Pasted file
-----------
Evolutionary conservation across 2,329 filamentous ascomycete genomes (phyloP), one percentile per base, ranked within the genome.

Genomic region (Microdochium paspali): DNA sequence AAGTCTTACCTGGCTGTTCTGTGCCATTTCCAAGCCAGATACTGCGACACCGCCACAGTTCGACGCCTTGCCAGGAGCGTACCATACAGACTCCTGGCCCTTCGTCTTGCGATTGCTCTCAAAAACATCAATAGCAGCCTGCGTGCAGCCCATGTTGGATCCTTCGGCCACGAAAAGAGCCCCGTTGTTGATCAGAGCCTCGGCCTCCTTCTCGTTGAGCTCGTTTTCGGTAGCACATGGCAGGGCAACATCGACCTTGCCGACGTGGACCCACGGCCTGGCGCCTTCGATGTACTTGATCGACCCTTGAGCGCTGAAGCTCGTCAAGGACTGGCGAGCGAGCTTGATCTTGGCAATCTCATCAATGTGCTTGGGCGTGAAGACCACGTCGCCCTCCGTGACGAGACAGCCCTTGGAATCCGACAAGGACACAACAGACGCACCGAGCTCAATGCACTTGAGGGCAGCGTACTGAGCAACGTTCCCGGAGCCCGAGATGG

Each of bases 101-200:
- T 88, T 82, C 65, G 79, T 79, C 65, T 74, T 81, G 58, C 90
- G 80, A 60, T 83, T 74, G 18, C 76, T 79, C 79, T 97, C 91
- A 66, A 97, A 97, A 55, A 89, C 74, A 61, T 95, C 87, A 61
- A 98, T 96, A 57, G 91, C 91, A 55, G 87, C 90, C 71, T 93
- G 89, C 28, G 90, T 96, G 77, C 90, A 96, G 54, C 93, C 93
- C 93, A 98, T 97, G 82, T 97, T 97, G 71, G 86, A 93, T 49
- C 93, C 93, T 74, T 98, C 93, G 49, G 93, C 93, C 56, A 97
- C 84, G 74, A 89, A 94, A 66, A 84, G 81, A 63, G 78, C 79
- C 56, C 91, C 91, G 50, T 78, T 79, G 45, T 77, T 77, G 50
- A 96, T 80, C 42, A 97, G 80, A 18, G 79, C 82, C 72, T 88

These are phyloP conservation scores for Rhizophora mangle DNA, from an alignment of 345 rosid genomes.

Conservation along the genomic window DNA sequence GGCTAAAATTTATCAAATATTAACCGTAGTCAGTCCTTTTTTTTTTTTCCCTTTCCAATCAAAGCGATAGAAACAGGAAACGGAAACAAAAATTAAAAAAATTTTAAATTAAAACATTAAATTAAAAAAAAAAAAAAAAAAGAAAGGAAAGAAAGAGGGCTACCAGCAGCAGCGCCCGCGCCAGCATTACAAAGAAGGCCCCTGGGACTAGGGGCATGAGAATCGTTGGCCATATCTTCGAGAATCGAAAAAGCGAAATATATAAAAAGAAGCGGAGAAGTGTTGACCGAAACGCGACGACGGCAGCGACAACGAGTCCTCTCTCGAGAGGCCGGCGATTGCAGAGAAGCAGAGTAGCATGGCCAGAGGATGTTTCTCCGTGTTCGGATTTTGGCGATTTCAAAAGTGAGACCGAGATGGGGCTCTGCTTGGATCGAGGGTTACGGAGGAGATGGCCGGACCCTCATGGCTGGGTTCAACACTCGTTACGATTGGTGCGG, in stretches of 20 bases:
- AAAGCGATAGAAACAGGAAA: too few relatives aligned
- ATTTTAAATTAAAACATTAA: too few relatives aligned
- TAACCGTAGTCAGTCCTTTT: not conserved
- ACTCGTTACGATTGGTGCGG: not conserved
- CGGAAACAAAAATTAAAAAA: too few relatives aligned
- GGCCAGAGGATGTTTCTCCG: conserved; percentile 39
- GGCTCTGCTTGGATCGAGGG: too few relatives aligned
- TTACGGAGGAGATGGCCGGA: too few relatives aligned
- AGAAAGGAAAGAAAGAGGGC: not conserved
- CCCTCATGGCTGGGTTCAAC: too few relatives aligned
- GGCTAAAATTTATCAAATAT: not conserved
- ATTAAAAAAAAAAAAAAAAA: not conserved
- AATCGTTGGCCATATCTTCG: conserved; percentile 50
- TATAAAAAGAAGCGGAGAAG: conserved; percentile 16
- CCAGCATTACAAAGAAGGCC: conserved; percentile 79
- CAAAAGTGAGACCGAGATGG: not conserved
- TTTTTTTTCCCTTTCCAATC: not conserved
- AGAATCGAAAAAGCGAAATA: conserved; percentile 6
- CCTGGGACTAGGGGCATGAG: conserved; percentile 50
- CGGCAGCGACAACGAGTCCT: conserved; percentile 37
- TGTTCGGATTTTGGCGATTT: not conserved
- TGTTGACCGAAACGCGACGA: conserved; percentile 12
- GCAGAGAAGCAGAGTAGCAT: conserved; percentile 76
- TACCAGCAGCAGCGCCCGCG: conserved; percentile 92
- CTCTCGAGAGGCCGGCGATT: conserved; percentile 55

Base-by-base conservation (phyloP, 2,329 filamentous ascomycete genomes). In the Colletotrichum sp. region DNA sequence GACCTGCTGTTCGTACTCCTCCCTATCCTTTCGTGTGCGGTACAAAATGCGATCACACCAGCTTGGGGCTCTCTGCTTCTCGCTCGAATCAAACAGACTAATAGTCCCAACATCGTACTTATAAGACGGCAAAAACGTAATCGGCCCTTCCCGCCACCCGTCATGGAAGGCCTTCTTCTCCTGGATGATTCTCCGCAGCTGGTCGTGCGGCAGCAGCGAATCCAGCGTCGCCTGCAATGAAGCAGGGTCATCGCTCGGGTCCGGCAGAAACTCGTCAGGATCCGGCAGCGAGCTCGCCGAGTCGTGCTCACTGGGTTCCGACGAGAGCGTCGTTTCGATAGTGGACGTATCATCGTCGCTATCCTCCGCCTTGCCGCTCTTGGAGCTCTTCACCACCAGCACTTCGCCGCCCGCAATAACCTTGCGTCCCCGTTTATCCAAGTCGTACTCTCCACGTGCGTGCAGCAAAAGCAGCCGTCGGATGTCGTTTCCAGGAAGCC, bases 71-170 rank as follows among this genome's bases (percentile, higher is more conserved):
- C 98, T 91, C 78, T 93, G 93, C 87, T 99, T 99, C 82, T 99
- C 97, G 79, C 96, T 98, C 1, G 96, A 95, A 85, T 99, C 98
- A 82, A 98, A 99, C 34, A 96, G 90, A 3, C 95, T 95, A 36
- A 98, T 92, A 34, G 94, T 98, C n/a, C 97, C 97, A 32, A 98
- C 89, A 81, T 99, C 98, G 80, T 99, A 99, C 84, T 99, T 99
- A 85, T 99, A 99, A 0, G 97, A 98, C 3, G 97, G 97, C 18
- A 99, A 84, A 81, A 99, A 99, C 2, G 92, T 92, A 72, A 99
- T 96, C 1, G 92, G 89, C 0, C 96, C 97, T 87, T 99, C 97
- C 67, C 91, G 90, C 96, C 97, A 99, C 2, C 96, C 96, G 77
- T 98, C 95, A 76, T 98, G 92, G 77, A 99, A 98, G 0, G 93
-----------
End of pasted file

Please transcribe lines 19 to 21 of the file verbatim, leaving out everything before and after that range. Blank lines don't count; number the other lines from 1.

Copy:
- ACTCGTTACGATTGGTGCGG: not conserved
- CGGAAACAAAAATTAAAAAA: too few relatives aligned
- GGCCAGAGGATGTTTCTCCG: conserved; percentile 39